The lawsuit was initially filed by three individual authors, plus The Authors Guild as an association representing the interests of its 8,000 members. As an association, the guild could represent its membership in seeking an injunction against the Google Books project, as well as a declaration that Google’s actions constituted copyright infringement. However, as the guild does not specifically own the copyrights in the works, those are owned by individual authors (or publishers—which will be addressed shortly), the guild could not obtain damages on behalf of the authors.
In seeking a class action, the guild and the individual authors would represent all authors who “hold a United States copyright interest in one or more Books reproduced by Google ... who are either (a) natural persons who are authors of such Books or (b) natural persons, family trusts, or sole proprietorships who are heirs...of such authors.” By representing all of the authors as a class, the lawsuit is not limited to the members of the Guild and could obtain infringement damages all of the authors in the class. With damages possibly topping $150,000 for each infringement, the damage potential becomes enormous.
In order to be certified as a class, the authors must show that the legal and factual issues are common throughout the class; that the claims and defenses of both the named plaintiffs and the defendant (Google) are typical of the class; and that the representative authors can fairly and adequately protect the members of the class. They must also show that the legal issues and facts that are common to the class members “predominate” over any individual member’s particular legal issues or facts.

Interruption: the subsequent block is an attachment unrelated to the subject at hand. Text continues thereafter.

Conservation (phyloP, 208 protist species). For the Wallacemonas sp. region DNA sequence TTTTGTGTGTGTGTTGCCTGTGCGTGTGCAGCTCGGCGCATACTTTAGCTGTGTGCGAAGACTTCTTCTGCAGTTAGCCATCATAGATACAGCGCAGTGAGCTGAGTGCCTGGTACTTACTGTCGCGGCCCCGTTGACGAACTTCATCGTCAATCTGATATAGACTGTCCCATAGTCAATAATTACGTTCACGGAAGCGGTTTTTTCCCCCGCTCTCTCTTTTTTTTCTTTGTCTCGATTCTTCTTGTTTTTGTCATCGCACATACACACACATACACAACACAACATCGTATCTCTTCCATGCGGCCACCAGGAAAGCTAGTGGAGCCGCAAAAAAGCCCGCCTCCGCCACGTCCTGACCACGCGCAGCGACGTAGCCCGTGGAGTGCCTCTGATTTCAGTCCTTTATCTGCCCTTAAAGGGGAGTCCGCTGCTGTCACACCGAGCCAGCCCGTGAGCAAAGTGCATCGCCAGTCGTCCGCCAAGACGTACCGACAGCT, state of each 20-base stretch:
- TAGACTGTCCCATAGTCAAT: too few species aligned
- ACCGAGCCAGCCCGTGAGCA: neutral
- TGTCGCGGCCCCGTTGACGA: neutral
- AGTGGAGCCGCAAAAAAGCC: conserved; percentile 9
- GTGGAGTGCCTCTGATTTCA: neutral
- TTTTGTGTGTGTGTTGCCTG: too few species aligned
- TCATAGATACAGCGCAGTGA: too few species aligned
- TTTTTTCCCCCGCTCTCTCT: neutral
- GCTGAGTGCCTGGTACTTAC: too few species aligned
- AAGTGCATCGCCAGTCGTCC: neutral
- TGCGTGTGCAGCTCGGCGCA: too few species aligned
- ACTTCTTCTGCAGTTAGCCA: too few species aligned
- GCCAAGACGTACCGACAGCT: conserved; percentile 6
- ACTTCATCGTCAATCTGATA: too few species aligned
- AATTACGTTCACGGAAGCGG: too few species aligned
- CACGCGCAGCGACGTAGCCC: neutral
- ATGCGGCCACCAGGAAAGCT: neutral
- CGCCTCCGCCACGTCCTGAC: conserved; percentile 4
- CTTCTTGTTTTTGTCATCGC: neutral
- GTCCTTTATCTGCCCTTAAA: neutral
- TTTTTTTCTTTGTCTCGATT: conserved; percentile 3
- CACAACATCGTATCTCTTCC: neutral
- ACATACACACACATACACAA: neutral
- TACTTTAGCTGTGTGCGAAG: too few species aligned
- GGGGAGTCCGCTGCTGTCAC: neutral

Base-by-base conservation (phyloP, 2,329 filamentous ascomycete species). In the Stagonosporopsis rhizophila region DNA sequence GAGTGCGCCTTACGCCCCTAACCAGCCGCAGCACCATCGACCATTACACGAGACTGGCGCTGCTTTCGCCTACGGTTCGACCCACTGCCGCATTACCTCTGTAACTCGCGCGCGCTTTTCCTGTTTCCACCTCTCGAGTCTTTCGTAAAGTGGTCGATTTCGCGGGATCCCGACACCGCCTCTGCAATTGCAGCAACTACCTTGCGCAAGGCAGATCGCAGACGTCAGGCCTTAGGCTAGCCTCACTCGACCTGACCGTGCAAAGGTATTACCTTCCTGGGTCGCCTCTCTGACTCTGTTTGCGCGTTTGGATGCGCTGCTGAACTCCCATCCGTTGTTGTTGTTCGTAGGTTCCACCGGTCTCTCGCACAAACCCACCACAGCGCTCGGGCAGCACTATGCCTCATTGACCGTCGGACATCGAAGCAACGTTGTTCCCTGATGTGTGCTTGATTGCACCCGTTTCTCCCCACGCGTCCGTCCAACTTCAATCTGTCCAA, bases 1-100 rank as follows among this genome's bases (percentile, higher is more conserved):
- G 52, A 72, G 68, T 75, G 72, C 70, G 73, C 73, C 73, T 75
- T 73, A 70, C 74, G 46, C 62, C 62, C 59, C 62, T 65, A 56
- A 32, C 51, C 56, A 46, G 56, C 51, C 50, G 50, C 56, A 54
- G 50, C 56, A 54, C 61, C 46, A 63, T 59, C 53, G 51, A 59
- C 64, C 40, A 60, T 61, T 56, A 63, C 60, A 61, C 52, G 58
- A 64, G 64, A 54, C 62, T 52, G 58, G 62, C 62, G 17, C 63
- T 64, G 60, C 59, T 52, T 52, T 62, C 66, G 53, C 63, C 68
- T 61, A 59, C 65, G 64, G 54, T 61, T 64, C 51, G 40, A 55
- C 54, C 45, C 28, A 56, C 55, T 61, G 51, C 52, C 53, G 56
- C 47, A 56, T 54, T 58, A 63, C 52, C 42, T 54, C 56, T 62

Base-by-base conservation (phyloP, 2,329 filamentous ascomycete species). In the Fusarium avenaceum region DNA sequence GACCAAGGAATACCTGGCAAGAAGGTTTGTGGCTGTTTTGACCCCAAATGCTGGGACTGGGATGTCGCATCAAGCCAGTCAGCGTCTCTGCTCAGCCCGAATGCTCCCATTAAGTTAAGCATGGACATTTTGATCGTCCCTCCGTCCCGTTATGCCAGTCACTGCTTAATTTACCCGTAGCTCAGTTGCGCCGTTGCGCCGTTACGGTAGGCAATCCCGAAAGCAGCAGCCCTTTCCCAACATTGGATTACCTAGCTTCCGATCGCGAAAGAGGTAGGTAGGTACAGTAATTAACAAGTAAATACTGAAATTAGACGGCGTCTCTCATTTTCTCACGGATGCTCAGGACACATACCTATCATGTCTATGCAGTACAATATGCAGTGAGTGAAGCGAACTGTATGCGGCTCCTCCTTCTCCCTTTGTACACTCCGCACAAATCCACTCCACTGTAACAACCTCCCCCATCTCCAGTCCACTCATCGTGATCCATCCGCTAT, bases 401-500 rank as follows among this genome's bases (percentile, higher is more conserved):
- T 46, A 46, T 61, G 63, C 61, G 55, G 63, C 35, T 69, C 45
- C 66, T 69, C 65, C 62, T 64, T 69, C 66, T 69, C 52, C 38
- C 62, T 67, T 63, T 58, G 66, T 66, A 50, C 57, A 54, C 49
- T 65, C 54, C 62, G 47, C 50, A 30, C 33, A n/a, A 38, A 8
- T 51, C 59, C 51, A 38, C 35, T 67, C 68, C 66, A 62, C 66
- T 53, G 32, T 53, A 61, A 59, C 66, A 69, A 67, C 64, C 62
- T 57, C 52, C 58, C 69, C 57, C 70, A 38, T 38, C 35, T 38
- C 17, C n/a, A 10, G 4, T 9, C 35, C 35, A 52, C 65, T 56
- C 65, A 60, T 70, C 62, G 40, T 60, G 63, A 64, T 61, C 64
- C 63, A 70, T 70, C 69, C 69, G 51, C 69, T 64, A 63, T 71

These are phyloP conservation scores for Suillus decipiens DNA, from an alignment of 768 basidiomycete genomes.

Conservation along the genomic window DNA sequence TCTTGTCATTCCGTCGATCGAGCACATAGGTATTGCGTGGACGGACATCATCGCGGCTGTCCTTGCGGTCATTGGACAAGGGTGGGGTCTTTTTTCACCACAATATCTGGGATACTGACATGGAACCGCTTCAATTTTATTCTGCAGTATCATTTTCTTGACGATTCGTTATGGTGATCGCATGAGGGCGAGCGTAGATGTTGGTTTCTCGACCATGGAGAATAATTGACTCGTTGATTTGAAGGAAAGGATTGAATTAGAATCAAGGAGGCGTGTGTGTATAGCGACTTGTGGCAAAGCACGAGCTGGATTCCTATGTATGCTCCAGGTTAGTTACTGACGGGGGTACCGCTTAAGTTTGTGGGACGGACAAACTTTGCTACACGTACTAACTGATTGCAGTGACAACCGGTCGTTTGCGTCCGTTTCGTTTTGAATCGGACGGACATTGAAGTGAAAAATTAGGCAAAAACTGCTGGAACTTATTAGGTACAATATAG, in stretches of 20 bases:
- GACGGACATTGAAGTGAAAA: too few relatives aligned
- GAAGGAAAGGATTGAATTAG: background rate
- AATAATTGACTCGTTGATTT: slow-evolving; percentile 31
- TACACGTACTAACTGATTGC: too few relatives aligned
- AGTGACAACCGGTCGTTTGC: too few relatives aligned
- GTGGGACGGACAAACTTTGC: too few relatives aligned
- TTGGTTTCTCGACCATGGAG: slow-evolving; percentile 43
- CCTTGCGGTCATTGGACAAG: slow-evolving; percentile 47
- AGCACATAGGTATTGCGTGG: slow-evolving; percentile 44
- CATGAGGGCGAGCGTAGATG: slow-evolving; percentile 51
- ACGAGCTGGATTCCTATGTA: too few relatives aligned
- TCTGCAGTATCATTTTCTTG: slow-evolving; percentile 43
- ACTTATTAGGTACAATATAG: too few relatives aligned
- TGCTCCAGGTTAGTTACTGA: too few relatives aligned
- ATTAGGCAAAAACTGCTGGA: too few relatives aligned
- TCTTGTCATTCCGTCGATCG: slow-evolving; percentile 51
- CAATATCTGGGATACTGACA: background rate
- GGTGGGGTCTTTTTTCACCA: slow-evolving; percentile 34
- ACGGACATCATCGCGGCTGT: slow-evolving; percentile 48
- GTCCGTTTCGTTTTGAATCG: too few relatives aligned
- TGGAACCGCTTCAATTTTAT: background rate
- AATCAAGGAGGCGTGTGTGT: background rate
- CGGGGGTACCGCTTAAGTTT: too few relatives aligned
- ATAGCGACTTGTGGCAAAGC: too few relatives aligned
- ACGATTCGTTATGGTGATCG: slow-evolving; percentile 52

Of course, Google is expected to contest the motion to convert the case to a class action. Google has also indicated that they will ask the court to dismiss the case outright.
What some commentators have found interesting in this latest burst of activity is the absence of the publishers who joined into the original lawsuit. At a pre-trial conference in September 2011, the publishers indicated that they were “close” to a separate settlement of their claims. It could be that the publishers, as owners or license-holders of large groups of copyrights, as well as being corporate entities in their own right, may be in a better position to find common ground with Google on a scheme to make their content available. Prior to, and over the course of the litigation, a number of publishers have reached licensing agreements that could serve as a settlement model.
Adding to the complexity is a separate lawsuit filed in September 2011 by The Authors Guild against the HathiTrust and several libraries who participated in the scanning and have begun to post some of the scanned works on the HathiTrust and individual library websites. While that case is in its early stages, at least one commentator has suggested that the suit may be intended, at least in part, to put pressure on Google.
The class action and dismissal motions will likely be heard early in 2012. Stay tuned.